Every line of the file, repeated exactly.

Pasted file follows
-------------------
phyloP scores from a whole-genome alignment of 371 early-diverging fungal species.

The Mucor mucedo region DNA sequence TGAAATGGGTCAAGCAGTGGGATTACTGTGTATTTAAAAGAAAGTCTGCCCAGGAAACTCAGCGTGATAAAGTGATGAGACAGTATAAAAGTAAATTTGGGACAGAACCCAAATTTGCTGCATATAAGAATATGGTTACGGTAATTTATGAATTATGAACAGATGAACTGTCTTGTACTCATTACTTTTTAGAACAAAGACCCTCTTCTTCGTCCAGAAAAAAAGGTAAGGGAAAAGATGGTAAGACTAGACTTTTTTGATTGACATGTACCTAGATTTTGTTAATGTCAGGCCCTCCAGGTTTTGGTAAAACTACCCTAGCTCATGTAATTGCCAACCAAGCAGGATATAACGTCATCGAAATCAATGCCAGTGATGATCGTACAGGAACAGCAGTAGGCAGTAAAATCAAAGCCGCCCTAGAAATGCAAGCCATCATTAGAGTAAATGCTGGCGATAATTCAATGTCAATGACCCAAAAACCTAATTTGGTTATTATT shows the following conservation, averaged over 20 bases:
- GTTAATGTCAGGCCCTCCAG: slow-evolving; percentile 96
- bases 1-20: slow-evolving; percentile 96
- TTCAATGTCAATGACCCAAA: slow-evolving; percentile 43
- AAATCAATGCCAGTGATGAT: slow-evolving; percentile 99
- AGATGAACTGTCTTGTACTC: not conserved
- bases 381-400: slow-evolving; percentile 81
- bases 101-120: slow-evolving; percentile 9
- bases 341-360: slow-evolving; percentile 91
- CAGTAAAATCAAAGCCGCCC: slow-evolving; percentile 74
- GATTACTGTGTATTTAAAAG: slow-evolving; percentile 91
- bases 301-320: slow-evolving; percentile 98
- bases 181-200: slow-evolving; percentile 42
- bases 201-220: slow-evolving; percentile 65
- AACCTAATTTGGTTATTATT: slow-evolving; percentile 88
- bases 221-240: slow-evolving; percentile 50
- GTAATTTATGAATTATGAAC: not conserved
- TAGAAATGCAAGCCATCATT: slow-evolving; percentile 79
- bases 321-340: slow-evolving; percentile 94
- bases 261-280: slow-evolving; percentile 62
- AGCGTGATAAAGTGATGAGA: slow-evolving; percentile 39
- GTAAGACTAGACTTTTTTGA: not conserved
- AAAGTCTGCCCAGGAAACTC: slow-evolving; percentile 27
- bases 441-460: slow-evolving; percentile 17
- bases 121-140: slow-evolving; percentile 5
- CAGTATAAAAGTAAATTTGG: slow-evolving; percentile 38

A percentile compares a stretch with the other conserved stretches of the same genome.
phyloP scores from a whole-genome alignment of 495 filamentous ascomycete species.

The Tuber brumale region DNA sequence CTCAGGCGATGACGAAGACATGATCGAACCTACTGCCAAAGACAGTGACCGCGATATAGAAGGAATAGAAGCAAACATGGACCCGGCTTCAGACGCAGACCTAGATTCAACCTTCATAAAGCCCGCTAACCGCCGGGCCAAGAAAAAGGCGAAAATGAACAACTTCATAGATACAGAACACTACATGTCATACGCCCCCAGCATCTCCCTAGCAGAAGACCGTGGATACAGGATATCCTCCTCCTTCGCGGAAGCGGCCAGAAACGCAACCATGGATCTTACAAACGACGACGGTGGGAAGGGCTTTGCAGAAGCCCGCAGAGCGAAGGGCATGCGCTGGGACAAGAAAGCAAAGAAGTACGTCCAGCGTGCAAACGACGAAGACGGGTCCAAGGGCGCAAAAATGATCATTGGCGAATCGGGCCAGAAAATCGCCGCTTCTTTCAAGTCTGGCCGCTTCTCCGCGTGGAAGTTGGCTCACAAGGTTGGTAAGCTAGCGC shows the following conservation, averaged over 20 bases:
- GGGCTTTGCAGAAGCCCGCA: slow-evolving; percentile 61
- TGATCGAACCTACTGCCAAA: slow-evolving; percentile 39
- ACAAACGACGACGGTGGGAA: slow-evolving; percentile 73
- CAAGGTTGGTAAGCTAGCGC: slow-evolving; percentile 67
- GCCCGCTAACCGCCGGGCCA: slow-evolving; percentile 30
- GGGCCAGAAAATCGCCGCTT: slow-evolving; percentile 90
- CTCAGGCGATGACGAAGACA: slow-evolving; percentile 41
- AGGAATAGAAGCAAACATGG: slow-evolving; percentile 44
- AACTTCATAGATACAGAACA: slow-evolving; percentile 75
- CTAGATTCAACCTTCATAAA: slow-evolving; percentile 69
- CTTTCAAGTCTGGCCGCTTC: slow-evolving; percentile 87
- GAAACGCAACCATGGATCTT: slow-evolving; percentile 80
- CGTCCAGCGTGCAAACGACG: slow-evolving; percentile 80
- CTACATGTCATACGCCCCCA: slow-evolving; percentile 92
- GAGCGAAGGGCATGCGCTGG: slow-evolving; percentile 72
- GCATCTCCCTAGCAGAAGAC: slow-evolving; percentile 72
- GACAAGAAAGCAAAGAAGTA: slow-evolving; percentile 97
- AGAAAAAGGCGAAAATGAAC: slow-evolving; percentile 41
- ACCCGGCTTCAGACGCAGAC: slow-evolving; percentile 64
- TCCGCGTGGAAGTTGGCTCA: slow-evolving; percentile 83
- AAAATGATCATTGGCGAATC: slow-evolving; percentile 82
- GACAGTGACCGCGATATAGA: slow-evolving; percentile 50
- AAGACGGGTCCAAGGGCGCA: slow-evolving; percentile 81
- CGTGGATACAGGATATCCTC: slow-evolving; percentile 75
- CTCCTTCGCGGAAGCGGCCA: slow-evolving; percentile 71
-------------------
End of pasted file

phyloP scores from a whole-genome alignment of 371 early-diverging fungal species.

The Mucor mucedo region DNA sequence TGAAATGGGTCAAGCAGTGGGATTACTGTGTATTTAAAAGAAAGTCTGCCCAGGAAACTCAGCGTGATAAAGTGATGAGACAGTATAAAAGTAAATTTGGGACAGAACCCAAATTTGCTGCATATAAGAATATGGTTACGGTAATTTATGAATTATGAACAGATGAACTGTCTTGTACTCATTACTTTTTAGAACAAAGACCCTCTTCTTCGTCCAGAAAAAAAGGTAAGGGAAAAGATGGTAAGACTAGACTTTTTTGATTGACATGTACCTAGATTTTGTTAATGTCAGGCCCTCCAGGTTTTGGTAAAACTACCCTAGCTCATGTAATTGCCAACCAAGCAGGATATAACGTCATCGAAATCAATGCCAGTGATGATCGTACAGGAACAGCAGTAGGCAGTAAAATCAAAGCCGCCCTAGAAATGCAAGCCATCATTAGAGTAAATGCTGGCGATAATTCAATGTCAATGACCCAAAAACCTAATTTGGTTATTATT shows the following conservation, averaged over 20 bases:
- GTTAATGTCAGGCCCTCCAG: slow-evolving; percentile 96
- bases 1-20: slow-evolving; percentile 96
- TTCAATGTCAATGACCCAAA: slow-evolving; percentile 43
- AAATCAATGCCAGTGATGAT: slow-evolving; percentile 99
- AGATGAACTGTCTTGTACTC: not conserved
- bases 381-400: slow-evolving; percentile 81
- bases 101-120: slow-evolving; percentile 9
- bases 341-360: slow-evolving; percentile 91
- CAGTAAAATCAAAGCCGCCC: slow-evolving; percentile 74
- GATTACTGTGTATTTAAAAG: slow-evolving; percentile 91
- bases 301-320: slow-evolving; percentile 98
- bases 181-200: slow-evolving; percentile 42
- bases 201-220: slow-evolving; percentile 65
- AACCTAATTTGGTTATTATT: slow-evolving; percentile 88
- bases 221-240: slow-evolving; percentile 50
- GTAATTTATGAATTATGAAC: not conserved
- TAGAAATGCAAGCCATCATT: slow-evolving; percentile 79
- bases 321-340: slow-evolving; percentile 94
- bases 261-280: slow-evolving; percentile 62
- AGCGTGATAAAGTGATGAGA: slow-evolving; percentile 39
- GTAAGACTAGACTTTTTTGA: not conserved
- AAAGTCTGCCCAGGAAACTC: slow-evolving; percentile 27
- bases 441-460: slow-evolving; percentile 17
- bases 121-140: slow-evolving; percentile 5
- CAGTATAAAAGTAAATTTGG: slow-evolving; percentile 38

A percentile compares a stretch with the other conserved stretches of the same genome.
phyloP scores from a whole-genome alignment of 495 filamentous ascomycete species.

The Tuber brumale region DNA sequence CTCAGGCGATGACGAAGACATGATCGAACCTACTGCCAAAGACAGTGACCGCGATATAGAAGGAATAGAAGCAAACATGGACCCGGCTTCAGACGCAGACCTAGATTCAACCTTCATAAAGCCCGCTAACCGCCGGGCCAAGAAAAAGGCGAAAATGAACAACTTCATAGATACAGAACACTACATGTCATACGCCCCCAGCATCTCCCTAGCAGAAGACCGTGGATACAGGATATCCTCCTCCTTCGCGGAAGCGGCCAGAAACGCAACCATGGATCTTACAAACGACGACGGTGGGAAGGGCTTTGCAGAAGCCCGCAGAGCGAAGGGCATGCGCTGGGACAAGAAAGCAAAGAAGTACGTCCAGCGTGCAAACGACGAAGACGGGTCCAAGGGCGCAAAAATGATCATTGGCGAATCGGGCCAGAAAATCGCCGCTTCTTTCAAGTCTGGCCGCTTCTCCGCGTGGAAGTTGGCTCACAAGGTTGGTAAGCTAGCGC shows the following conservation, averaged over 20 bases:
- GGGCTTTGCAGAAGCCCGCA: slow-evolving; percentile 61
- TGATCGAACCTACTGCCAAA: slow-evolving; percentile 39
- ACAAACGACGACGGTGGGAA: slow-evolving; percentile 73
- CAAGGTTGGTAAGCTAGCGC: slow-evolving; percentile 67
- GCCCGCTAACCGCCGGGCCA: slow-evolving; percentile 30
- GGGCCAGAAAATCGCCGCTT: slow-evolving; percentile 90
- CTCAGGCGATGACGAAGACA: slow-evolving; percentile 41
- AGGAATAGAAGCAAACATGG: slow-evolving; percentile 44
- AACTTCATAGATACAGAACA: slow-evolving; percentile 75
- CTAGATTCAACCTTCATAAA: slow-evolving; percentile 69
- CTTTCAAGTCTGGCCGCTTC: slow-evolving; percentile 87
- GAAACGCAACCATGGATCTT: slow-evolving; percentile 80
- CGTCCAGCGTGCAAACGACG: slow-evolving; percentile 80
- CTACATGTCATACGCCCCCA: slow-evolving; percentile 92
- GAGCGAAGGGCATGCGCTGG: slow-evolving; percentile 72
- GCATCTCCCTAGCAGAAGAC: slow-evolving; percentile 72
- GACAAGAAAGCAAAGAAGTA: slow-evolving; percentile 97
- AGAAAAAGGCGAAAATGAAC: slow-evolving; percentile 41
- ACCCGGCTTCAGACGCAGAC: slow-evolving; percentile 64
- TCCGCGTGGAAGTTGGCTCA: slow-evolving; percentile 83
- AAAATGATCATTGGCGAATC: slow-evolving; percentile 82
- GACAGTGACCGCGATATAGA: slow-evolving; percentile 50
- AAGACGGGTCCAAGGGCGCA: slow-evolving; percentile 81
- CGTGGATACAGGATATCCTC: slow-evolving; percentile 75
- CTCCTTCGCGGAAGCGGCCA: slow-evolving; percentile 71